Citing the fact that Governor Jerry Brown has more than a half dozen bills in this last legislative session both to combat human trafficking and decriminalize sex work among minors, several members of the Erotic Service Providers Union of California have a petition they want to deliver in person calling for the decriminalization of sex work altogether in the state. Adult sex workers, they argue, also face dangers in being labeled criminals, and they want to be treated (as adult film performers are) as legitimate workers in the state.
Longtime San Francisco activist, union founder, and sex work advocate Maxine Doogan tells the LA Times, "Our population live in California, and we deserve to be represented, and we want our voices heard. We know that there are lots of pieces of legislation that are proposed and passed on our behalf every year calling us victims or criminals, and in fact, we are legitimate workers."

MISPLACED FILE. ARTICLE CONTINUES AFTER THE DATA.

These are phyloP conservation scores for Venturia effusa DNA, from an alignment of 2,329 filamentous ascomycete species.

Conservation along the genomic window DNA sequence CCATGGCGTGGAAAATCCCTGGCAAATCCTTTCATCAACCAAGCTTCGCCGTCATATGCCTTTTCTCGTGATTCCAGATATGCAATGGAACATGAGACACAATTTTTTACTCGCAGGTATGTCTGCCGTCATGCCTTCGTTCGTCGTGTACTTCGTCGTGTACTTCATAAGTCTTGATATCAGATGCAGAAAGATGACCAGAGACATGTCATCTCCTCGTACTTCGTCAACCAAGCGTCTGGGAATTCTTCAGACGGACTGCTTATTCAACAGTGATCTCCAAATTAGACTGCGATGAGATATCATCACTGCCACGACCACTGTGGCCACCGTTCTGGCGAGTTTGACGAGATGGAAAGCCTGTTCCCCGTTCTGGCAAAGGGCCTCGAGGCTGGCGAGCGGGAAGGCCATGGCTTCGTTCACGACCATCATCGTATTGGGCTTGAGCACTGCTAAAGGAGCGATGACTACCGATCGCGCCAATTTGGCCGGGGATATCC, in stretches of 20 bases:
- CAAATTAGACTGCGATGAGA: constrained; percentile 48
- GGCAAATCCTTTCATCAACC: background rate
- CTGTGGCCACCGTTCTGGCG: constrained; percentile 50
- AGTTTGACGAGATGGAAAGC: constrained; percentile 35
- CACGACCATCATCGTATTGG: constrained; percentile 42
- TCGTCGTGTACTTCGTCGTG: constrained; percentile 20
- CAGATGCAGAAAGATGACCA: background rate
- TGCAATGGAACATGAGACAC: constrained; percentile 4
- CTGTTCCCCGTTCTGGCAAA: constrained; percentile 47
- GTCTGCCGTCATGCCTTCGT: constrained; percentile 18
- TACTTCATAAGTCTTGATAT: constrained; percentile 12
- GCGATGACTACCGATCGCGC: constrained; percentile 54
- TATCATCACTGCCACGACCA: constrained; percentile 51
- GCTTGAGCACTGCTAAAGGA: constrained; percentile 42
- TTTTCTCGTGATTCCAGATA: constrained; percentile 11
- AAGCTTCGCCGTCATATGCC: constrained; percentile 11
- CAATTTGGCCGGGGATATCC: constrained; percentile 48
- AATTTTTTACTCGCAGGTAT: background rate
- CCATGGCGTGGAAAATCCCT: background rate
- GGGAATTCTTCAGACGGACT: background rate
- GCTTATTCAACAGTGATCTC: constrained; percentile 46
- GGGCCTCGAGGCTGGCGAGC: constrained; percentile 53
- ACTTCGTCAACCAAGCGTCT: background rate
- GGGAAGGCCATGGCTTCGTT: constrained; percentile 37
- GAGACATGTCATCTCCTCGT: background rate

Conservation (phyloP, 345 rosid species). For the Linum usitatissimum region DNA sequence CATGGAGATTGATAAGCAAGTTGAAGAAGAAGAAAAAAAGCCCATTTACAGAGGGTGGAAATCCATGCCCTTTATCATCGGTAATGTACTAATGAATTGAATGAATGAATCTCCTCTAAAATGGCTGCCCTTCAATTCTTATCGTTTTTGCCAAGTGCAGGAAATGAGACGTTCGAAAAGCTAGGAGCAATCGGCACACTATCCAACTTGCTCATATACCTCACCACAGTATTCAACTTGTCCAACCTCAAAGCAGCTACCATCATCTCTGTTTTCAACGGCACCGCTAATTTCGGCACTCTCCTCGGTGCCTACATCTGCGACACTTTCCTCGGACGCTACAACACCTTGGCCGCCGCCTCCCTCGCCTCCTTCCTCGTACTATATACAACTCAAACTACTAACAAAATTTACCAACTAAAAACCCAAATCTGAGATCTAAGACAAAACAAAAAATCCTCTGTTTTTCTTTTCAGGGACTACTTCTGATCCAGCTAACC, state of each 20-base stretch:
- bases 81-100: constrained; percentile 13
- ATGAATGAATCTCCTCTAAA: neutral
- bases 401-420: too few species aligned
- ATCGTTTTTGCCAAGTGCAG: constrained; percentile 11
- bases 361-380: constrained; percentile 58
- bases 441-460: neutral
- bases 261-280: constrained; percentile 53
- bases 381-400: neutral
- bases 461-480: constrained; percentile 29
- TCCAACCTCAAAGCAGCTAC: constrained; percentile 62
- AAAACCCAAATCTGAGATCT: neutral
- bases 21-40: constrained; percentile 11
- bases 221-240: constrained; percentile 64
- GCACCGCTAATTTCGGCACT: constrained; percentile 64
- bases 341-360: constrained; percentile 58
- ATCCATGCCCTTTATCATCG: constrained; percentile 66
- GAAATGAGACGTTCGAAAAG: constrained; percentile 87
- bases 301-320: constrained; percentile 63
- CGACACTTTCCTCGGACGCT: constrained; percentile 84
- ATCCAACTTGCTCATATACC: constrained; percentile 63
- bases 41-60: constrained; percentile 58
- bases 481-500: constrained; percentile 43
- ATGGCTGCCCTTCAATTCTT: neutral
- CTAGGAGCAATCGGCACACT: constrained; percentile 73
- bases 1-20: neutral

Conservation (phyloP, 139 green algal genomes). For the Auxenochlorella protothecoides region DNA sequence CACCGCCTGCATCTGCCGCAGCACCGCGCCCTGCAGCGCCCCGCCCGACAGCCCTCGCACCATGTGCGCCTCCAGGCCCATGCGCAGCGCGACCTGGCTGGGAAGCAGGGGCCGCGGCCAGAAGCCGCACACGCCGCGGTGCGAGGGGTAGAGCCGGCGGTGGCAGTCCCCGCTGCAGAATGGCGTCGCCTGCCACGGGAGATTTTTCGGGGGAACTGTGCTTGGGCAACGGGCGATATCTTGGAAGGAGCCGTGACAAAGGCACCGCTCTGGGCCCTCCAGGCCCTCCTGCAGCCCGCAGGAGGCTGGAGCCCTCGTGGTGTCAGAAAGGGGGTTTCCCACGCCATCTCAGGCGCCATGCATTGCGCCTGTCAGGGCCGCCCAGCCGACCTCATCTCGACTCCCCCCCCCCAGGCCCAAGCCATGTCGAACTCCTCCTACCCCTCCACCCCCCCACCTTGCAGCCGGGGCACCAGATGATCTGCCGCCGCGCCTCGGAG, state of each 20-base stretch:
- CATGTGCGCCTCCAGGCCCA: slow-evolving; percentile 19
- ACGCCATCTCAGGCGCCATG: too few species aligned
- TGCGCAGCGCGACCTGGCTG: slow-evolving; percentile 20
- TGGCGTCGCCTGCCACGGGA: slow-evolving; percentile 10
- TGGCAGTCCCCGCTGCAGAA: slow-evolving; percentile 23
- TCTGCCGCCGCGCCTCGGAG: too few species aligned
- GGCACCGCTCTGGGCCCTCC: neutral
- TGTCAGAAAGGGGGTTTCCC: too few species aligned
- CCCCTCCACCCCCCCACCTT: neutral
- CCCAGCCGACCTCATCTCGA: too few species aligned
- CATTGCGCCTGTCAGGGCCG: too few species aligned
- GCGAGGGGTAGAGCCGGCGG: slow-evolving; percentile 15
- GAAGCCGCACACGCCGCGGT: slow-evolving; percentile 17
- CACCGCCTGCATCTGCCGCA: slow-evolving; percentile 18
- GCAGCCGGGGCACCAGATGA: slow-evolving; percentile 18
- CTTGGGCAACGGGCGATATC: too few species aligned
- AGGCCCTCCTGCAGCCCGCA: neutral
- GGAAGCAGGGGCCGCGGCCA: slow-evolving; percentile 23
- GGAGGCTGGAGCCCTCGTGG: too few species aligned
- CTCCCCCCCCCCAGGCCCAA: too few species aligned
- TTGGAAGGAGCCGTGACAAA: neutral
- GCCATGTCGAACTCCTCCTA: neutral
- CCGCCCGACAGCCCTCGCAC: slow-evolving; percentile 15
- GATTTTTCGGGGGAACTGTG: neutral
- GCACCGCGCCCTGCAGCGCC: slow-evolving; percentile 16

The Erotic Service Providers Legal, Education and Research Project (ESPLERP) writes on the petition, "Sex workers report that they face more threats from law enforcement than from clients. Police often threaten sex workers or even rape them in exchange for not sending them to jail." And this claim is well supported by the recent scandal in the East Bay involving Richmond- and Oakland-based sex worker Jasmine Abuslin, a.k.a. Celeste Guap. That case has led to criminal charges being brought against five former Oakland officers, with more to come.
Doogan and three of her fellow union members gathered on the steps of the Capitol Tuesday, as shown above. They also have a court case, ESPLERP v Gascon, that argues that California's ban on prostitution is unconstitutional, and that is being appealed to the Ninth Circuit.
Doogan previously helped sponsor a local ballot measure in San Francisco to decriminalize sex work, Prop K, which was defeated in 2008 by a margin of 57.6% to 42.4%.